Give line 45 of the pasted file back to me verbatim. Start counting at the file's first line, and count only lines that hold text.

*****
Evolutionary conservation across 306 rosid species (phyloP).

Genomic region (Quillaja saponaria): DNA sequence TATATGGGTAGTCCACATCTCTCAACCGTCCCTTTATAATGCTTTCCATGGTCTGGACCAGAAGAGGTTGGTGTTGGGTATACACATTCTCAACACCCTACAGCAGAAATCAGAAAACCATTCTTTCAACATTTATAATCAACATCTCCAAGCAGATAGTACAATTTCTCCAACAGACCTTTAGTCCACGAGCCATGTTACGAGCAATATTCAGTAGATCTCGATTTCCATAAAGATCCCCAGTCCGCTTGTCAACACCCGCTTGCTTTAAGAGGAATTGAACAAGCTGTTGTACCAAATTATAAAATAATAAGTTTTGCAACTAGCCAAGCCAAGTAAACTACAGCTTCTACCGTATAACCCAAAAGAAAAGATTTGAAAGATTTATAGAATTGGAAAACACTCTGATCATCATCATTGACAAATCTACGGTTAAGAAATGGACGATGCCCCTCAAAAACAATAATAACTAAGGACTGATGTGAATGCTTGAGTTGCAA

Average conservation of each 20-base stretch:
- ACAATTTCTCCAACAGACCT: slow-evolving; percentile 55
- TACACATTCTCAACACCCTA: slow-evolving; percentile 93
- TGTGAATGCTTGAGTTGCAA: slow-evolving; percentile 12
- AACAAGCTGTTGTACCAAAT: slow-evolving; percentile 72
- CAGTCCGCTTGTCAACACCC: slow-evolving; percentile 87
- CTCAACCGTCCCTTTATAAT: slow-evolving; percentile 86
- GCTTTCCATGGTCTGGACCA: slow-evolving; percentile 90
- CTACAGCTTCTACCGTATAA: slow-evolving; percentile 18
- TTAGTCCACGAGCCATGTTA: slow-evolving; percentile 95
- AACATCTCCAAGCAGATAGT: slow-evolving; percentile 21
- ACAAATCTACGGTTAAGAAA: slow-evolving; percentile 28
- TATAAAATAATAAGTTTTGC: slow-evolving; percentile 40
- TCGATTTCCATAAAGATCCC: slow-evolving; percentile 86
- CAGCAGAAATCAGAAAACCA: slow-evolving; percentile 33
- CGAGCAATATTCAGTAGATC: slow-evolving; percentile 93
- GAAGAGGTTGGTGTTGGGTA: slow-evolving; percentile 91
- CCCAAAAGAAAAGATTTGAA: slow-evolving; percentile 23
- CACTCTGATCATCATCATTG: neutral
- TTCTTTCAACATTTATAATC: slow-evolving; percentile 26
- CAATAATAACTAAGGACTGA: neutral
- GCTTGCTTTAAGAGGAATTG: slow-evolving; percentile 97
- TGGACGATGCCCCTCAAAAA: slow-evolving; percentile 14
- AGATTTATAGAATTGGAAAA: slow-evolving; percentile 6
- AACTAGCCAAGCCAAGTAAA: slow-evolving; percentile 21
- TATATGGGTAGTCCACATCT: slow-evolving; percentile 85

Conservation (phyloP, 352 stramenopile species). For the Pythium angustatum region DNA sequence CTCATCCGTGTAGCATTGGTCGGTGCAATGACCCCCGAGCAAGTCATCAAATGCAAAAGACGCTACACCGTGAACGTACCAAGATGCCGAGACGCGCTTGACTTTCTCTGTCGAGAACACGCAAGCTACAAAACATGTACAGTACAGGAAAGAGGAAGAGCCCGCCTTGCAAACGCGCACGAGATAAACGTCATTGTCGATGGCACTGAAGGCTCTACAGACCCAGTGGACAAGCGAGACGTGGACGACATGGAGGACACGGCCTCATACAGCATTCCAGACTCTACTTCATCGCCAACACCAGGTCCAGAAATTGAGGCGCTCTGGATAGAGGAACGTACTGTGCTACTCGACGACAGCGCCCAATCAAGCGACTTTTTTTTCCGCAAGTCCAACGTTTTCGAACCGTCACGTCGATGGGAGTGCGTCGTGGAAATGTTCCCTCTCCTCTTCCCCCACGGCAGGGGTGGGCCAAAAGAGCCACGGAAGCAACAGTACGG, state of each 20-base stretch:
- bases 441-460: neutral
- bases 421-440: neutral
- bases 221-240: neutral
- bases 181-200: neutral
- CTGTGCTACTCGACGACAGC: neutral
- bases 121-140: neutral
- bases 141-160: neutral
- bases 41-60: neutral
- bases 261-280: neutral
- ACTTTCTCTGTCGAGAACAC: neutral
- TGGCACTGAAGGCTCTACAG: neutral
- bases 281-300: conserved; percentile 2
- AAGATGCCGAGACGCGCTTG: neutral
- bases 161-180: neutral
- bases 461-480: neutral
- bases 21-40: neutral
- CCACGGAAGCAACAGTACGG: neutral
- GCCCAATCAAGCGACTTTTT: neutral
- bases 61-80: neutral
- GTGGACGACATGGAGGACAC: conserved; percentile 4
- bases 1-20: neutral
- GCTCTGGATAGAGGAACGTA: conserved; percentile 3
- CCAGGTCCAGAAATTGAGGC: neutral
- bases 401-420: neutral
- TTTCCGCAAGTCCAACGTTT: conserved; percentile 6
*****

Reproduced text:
- bases 21-40: neutral